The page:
Let's learn how to cook spinach, three ways - steaming, sautéing, and blanching. This superfood is not only loaded with health benefits, but also cooks in a jiffy.
Spinach is such a versatile ingredient and is loved all over the world! Thanks to Popeye, probably! Although we're here to talk about cooking spinach, let me just put it out there that raw spinach is good for you too, and is packed with a tonne of nutrients.
We eat spinach a few times a week in all sorts of things - curries, stir fries, in a smoothie, in salads, in a frittata (where you can easily hide it), stuffed in a chicken breast and our favourite - with ricotta in lasagna!
- Types of Spinach
- What makes it a superfood?
- Spinach Portion Guide
- How do I cook it without losing nutrients?
- Blanching Spinach
- Steaming Spinach
- Sautéing Spinach
- Tips while cooking Spinach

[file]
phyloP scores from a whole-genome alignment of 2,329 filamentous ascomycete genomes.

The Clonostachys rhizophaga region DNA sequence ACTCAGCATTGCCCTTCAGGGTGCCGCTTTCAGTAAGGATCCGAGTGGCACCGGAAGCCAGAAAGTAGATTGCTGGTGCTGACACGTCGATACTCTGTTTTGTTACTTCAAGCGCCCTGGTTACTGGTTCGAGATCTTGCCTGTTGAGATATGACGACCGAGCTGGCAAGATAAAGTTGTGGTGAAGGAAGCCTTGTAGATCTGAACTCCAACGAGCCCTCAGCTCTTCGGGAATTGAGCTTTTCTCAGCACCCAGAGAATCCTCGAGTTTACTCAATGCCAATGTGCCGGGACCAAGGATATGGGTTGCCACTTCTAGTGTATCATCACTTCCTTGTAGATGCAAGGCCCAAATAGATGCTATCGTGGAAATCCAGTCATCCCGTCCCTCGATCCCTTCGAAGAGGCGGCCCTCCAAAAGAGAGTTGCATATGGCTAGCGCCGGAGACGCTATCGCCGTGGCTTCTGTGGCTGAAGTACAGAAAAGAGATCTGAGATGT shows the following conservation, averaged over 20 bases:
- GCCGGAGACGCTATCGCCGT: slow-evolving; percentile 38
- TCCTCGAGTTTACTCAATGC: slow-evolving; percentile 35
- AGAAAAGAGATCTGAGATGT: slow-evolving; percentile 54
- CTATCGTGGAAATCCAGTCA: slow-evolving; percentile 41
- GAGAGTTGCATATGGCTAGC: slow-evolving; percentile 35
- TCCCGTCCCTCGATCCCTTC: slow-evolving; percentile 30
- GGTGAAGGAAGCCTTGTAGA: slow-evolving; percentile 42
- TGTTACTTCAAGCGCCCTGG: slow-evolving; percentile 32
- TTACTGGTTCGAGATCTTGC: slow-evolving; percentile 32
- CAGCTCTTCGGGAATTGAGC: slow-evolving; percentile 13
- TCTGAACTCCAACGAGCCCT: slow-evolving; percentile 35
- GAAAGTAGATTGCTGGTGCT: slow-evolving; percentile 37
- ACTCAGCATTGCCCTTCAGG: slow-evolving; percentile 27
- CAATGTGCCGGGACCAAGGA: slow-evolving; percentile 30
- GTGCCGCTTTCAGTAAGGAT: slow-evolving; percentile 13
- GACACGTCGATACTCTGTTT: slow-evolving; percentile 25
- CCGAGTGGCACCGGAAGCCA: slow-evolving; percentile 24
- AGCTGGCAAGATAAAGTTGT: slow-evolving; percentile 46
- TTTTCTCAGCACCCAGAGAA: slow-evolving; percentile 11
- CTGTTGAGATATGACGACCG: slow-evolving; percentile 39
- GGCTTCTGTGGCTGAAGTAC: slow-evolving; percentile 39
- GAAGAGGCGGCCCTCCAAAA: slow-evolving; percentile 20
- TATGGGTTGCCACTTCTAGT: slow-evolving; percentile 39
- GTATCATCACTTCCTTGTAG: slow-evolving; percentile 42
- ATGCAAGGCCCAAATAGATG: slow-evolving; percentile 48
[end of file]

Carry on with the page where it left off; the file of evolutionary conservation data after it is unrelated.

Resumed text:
- Freezing Spinach
- Interesting & Delicious ways to eat Spinach
The types of Spinach
There are varied types of spinach to choose from, the most common being; savoy, semi-savoy, and smooth-leafed. Savoy turns out to be the most popular, as it looks and tastes better, and can be kept longer.
What makes it a super-food?
This leafy plant is packed with vitamins and antioxidants that have numerous health benefits. More importantly, it's known for its high source of iron, and anti-inflammatory properties. It's energy boosting component makes it the perfect ingredient for pre-workout snacks and drinks.
Spinach Portion Guide
1 cup of raw spinach will reduce to about ⅓rd cup after cooking. So while you may feel like it’s a lot, it’s really not. Use less water if you are pressure-cooking because spinach does not need much water to cook.
How to cook spinach without losing nutrients?